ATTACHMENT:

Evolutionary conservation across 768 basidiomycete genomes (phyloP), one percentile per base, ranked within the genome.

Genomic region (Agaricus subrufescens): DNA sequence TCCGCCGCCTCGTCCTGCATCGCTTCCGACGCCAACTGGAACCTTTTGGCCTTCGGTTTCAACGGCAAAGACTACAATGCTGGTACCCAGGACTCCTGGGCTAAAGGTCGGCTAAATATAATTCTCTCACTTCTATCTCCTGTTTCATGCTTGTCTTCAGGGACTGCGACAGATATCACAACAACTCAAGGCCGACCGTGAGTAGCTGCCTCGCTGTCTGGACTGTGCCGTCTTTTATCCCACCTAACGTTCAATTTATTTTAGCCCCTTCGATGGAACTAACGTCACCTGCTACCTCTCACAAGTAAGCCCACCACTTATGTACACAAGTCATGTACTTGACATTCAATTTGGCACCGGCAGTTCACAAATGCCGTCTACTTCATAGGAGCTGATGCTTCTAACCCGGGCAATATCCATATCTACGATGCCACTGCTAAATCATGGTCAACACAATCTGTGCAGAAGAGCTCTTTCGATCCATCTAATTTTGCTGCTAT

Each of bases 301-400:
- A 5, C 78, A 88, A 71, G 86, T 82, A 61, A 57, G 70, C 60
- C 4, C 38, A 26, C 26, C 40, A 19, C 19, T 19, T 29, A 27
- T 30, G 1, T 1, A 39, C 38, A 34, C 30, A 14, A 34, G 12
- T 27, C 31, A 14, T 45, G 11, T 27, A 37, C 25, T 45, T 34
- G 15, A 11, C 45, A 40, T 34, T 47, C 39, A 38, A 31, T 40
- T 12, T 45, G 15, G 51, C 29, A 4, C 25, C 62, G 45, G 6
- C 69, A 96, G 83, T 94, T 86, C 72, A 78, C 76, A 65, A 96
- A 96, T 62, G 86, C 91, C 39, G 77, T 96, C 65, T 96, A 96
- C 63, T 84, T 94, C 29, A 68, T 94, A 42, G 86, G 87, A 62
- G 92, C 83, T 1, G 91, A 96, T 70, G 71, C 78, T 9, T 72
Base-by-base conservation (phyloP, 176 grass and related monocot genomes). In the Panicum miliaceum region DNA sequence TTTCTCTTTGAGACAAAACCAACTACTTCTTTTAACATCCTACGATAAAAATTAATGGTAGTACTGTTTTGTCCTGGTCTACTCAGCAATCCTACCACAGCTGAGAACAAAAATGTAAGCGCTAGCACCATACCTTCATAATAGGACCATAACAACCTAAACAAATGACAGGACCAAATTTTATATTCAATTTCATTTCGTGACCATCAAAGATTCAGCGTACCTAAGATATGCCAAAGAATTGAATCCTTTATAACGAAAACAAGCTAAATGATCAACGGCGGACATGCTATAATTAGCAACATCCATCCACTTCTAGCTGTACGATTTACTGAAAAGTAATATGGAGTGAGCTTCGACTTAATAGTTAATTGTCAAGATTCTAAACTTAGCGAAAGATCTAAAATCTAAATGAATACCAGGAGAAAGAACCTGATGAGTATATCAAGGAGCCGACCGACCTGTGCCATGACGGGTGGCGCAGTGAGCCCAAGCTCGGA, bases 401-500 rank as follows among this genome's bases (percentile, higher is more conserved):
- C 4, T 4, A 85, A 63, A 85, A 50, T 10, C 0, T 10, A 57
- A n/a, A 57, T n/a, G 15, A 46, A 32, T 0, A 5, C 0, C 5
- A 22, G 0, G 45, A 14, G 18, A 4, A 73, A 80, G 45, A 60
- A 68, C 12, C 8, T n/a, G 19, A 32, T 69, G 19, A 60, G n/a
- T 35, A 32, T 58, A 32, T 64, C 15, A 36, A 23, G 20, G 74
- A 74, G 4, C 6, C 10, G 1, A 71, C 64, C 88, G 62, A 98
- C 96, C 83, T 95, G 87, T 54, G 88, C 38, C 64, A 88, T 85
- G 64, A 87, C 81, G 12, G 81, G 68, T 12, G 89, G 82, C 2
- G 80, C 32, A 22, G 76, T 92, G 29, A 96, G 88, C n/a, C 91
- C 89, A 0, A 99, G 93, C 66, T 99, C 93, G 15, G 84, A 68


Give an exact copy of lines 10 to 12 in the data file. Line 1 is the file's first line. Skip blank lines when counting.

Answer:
- C 69, A 96, G 83, T 94, T 86, C 72, A 78, C 76, A 65, A 96
- A 96, T 62, G 86, C 91, C 39, G 77, T 96, C 65, T 96, A 96
- C 63, T 84, T 94, C 29, A 68, T 94, A 42, G 86, G 87, A 62